Attempt to breed Hawaiian crows at nature reserve fails

HILO, Hawaii (AP) — The first breeding attempt by a pair of Hawaiian crows in the wild in nearly 20 years appears to have failed, officials said.

Officials at the Puu Makaala Natural Area Reserve did not find offspring at a nest the birds built, The Hawaii Tribune-Herald reported Tuesday.

Researchers at the state park on the Big Island saw the crows, Manaolana and Manaiakalani, display behavior associated with egg incubation earlier this month, but then found no sign of chicks in the nest beyond the point when eggs would be expected to hatch.

The birds are members of an 11-crow cohort released into the wild in 2017 by The Alala Project, a joint effort between the Hawaii Department of Land and Natural Resources, the U.S. Fish and Wildlife Service and San Diego Zoo Global to revitalize the endangered species.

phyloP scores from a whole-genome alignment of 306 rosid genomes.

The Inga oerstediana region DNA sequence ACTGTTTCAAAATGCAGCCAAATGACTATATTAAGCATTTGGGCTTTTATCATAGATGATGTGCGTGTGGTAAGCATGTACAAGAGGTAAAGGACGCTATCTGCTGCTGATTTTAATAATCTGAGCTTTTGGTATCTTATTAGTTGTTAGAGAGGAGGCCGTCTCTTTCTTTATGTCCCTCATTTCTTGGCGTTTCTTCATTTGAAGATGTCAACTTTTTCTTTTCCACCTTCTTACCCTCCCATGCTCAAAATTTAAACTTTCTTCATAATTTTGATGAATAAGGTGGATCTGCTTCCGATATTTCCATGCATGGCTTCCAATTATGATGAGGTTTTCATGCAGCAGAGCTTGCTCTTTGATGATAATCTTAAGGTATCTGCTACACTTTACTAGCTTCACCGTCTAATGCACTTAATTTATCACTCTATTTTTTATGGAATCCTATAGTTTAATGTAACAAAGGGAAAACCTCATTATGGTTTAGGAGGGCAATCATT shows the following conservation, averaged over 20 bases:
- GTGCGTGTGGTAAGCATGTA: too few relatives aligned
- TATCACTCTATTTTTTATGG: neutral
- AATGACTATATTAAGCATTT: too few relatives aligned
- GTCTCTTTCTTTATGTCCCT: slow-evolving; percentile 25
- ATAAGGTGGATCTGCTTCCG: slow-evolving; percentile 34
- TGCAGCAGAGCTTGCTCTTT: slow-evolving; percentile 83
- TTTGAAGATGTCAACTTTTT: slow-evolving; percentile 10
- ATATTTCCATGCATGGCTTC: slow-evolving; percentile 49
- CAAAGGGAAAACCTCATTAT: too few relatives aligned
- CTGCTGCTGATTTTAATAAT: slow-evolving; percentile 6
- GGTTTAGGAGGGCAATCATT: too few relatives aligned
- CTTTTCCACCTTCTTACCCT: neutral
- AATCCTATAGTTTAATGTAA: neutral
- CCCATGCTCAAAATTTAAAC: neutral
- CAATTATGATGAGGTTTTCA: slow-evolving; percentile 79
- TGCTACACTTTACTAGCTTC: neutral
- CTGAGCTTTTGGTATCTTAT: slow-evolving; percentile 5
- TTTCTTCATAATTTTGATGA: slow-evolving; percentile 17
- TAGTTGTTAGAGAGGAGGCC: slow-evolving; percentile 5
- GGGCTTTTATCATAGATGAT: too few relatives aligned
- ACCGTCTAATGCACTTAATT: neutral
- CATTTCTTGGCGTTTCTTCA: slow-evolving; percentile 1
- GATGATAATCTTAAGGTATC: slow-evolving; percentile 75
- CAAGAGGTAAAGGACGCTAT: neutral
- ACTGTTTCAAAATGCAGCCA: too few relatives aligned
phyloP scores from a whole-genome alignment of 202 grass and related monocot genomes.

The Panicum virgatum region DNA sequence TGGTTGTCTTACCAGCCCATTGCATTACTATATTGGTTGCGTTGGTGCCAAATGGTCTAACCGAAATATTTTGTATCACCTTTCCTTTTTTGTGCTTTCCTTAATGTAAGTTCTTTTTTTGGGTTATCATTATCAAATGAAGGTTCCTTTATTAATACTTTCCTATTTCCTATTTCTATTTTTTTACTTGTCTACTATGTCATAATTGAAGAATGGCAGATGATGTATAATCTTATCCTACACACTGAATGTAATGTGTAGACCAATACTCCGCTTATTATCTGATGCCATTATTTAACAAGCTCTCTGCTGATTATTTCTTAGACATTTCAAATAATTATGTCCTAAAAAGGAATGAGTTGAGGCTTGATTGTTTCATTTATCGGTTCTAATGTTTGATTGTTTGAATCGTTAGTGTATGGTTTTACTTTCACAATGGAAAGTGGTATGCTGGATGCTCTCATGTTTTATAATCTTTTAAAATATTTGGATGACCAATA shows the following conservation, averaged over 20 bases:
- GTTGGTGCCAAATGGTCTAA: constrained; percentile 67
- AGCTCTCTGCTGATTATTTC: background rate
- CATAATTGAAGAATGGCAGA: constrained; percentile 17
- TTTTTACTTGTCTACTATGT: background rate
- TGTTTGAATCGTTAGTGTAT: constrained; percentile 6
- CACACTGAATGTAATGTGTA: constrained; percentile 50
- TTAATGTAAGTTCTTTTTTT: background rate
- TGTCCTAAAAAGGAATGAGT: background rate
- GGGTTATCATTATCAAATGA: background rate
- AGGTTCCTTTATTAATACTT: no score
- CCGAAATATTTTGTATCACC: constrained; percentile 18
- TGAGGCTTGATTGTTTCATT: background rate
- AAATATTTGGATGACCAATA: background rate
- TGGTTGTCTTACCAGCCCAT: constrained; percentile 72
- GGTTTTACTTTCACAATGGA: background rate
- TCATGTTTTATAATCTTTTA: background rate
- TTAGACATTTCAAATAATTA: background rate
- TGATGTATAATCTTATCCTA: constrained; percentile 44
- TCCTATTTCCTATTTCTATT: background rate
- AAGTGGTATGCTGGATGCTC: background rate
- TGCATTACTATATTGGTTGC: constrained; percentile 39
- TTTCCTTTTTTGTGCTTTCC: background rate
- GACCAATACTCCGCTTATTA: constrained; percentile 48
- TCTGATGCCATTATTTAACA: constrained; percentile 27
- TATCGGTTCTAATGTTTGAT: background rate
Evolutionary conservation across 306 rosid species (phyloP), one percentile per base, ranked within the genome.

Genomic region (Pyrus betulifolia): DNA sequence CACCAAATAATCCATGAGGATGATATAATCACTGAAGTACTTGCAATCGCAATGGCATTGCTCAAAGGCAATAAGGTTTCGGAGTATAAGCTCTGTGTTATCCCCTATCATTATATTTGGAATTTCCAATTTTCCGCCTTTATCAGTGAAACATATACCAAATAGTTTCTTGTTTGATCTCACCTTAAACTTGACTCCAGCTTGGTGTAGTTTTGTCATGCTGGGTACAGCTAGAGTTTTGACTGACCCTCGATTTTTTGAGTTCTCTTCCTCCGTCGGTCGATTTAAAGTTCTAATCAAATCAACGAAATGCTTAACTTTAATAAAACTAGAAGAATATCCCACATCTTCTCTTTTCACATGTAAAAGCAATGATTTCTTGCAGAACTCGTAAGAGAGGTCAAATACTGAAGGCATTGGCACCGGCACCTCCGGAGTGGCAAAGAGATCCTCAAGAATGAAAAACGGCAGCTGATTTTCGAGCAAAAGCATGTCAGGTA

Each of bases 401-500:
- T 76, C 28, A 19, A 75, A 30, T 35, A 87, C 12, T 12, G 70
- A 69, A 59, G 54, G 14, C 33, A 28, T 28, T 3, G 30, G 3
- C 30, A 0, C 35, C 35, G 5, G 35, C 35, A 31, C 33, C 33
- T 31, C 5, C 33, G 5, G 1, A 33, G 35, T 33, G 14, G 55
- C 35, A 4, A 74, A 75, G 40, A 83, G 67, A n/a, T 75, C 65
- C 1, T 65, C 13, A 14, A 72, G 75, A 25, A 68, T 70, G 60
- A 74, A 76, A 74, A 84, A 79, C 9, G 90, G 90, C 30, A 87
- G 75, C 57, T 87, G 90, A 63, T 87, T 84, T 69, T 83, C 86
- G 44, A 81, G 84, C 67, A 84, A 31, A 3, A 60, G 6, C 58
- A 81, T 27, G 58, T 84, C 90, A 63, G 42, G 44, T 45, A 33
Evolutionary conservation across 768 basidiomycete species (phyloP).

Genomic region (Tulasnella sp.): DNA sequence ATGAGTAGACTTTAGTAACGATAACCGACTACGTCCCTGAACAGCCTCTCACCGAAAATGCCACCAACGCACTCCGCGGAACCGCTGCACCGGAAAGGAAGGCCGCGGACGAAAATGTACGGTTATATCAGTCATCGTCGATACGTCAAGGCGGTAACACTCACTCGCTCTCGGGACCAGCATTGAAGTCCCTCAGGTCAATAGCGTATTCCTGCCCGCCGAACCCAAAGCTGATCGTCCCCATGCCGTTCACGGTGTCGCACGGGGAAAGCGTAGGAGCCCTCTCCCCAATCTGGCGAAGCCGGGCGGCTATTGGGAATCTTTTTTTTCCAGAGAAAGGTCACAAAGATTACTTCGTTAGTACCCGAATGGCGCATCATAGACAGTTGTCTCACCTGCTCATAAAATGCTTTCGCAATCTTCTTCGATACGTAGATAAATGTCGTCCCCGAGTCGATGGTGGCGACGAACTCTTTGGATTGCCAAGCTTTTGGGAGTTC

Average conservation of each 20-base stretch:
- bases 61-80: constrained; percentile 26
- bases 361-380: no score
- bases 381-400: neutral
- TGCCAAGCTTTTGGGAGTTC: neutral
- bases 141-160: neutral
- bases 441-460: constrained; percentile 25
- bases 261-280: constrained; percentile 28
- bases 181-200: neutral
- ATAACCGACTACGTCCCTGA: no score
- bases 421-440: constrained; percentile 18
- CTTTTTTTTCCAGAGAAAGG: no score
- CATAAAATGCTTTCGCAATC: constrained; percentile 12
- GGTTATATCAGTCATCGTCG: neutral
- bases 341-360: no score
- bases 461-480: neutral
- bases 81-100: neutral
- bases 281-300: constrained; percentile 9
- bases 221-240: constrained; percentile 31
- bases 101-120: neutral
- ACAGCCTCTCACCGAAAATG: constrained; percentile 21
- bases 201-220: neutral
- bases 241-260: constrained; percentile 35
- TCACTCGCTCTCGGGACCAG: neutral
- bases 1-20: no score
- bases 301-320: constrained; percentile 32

While the female crow, Manaiakalani, continues to act as though incubating, researchers say it is normal for alala — the Hawaiian name for the crows — to perch on infertile or otherwise nonviable eggs.

“They’ll keep doing that until they realize they won’t hatch,” said Rachel Kingsley, education and outreach associate for The Alala Project.

The eggs were the first produced by a breeding pair in the wild since the species went extinct in the wild nearly 20 years ago. Only two out of five hatchlings usually survive to become fledglings, Kingsley said.

Infertile eggs are not uncommon among first-time alala breeding pairs, but the eggs could also have succumbed to improper incubation or cold temperatures.

“And sometimes, eggs just die,” Kingsley said.